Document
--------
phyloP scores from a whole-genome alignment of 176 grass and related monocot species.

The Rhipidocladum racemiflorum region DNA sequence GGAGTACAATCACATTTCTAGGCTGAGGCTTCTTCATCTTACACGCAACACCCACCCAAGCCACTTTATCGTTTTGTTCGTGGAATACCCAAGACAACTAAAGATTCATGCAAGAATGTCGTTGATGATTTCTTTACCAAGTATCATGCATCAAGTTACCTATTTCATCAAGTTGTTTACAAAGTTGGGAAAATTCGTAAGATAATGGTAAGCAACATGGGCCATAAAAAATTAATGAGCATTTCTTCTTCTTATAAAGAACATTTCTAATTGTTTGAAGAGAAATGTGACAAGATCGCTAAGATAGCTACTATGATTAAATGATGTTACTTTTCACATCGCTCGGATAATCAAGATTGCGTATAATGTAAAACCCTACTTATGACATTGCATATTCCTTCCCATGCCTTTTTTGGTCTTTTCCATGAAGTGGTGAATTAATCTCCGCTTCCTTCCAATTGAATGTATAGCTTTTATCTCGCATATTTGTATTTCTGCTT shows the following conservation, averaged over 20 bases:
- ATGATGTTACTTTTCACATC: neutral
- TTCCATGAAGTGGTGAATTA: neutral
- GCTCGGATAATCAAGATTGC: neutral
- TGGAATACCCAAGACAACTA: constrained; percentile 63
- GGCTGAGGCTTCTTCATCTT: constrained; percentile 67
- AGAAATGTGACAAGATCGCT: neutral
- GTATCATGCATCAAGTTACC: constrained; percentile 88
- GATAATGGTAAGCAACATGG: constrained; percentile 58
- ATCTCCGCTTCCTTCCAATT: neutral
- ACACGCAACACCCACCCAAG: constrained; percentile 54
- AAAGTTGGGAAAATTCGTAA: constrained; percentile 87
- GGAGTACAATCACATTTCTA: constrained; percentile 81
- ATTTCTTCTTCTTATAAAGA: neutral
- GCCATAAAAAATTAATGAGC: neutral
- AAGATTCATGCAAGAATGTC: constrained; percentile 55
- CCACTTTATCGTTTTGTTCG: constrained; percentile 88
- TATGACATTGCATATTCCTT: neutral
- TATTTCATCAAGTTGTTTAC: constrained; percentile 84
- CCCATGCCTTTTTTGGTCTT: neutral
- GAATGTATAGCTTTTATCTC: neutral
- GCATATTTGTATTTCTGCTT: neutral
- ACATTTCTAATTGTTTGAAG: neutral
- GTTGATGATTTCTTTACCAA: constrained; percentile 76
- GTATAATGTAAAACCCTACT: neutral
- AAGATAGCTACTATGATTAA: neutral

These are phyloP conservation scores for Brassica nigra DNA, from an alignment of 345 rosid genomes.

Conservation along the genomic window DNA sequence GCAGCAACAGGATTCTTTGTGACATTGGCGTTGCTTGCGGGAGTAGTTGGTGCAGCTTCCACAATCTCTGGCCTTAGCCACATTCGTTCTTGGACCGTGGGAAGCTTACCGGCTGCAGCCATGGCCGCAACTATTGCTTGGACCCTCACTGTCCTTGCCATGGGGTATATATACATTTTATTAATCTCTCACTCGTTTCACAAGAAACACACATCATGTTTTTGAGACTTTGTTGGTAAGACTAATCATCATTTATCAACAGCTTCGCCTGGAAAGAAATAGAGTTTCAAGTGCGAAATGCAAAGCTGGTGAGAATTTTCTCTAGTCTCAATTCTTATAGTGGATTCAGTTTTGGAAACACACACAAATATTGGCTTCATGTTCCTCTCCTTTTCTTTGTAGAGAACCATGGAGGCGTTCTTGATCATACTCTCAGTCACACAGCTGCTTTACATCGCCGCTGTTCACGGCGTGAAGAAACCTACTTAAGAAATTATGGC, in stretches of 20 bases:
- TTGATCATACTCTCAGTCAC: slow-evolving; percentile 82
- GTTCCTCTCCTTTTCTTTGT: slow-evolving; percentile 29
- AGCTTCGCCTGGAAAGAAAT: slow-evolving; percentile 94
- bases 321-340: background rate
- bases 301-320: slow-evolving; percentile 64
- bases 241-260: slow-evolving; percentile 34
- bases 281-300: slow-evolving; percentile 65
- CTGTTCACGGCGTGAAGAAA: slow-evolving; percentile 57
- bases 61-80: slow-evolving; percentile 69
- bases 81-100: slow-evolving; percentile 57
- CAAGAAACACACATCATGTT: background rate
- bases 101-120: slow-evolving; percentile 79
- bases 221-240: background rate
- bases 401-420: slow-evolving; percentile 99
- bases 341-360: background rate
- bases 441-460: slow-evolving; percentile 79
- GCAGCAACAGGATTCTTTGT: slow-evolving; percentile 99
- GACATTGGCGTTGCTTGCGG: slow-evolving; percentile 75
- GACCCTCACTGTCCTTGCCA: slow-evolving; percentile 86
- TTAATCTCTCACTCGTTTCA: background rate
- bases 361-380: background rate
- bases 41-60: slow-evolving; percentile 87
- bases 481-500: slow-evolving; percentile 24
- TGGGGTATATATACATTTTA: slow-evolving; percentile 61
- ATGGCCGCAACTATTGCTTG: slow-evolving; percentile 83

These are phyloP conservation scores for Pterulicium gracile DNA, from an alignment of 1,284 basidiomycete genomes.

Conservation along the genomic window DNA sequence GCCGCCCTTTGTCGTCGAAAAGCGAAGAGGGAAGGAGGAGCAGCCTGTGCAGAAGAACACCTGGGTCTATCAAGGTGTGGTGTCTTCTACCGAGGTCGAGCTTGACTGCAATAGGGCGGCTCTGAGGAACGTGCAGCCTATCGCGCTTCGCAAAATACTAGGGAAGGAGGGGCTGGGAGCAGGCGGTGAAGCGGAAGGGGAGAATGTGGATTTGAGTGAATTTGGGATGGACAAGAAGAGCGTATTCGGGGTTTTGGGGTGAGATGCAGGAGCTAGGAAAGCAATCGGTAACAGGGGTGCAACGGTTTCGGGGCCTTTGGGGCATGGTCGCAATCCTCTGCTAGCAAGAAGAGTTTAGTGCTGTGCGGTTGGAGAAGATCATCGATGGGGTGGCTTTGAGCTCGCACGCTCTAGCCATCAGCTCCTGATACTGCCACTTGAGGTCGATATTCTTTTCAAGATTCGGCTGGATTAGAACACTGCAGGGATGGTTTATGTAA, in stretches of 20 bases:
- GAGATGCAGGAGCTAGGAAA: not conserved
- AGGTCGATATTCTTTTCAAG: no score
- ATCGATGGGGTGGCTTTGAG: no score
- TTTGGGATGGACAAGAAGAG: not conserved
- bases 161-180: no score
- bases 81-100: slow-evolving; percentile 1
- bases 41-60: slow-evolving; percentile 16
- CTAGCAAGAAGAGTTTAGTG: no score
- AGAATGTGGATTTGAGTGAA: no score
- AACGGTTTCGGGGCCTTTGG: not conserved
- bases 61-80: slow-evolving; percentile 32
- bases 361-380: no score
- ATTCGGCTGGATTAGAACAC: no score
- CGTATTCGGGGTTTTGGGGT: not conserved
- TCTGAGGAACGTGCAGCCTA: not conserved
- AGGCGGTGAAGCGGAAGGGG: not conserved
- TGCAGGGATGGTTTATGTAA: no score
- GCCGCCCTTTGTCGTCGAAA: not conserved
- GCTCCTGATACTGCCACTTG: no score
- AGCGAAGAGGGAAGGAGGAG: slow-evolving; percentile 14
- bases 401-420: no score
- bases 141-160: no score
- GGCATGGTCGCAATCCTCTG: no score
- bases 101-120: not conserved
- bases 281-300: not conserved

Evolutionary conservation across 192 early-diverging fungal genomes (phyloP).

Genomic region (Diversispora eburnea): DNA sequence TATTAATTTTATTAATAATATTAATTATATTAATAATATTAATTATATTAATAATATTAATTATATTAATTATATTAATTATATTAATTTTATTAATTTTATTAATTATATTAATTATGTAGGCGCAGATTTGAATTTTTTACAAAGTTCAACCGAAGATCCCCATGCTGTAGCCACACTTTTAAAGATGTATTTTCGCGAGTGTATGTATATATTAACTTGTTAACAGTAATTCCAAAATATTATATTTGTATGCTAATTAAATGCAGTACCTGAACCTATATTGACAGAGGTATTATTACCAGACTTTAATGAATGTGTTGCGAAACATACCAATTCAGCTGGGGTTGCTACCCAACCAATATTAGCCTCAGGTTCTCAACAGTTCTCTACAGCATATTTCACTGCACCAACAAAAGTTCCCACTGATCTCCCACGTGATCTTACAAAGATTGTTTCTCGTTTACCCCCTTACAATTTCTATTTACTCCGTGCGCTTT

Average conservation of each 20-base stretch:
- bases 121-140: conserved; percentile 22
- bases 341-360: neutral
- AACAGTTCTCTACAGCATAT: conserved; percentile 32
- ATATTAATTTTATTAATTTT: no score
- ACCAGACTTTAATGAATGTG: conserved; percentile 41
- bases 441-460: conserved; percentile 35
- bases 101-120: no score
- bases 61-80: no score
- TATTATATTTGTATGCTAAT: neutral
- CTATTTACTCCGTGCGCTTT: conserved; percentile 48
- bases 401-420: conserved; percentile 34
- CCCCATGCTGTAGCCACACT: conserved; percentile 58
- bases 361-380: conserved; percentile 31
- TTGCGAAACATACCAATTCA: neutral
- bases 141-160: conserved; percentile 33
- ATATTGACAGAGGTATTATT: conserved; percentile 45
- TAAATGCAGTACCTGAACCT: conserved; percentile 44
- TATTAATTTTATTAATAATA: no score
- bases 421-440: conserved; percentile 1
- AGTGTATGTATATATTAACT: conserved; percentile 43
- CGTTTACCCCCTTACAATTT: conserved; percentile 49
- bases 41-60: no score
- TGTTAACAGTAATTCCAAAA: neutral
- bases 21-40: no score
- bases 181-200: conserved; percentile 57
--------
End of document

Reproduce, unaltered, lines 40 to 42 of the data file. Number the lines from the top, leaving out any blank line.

- CAAGAAACACACATCATGTT: background rate
- bases 101-120: slow-evolving; percentile 79
- bases 221-240: background rate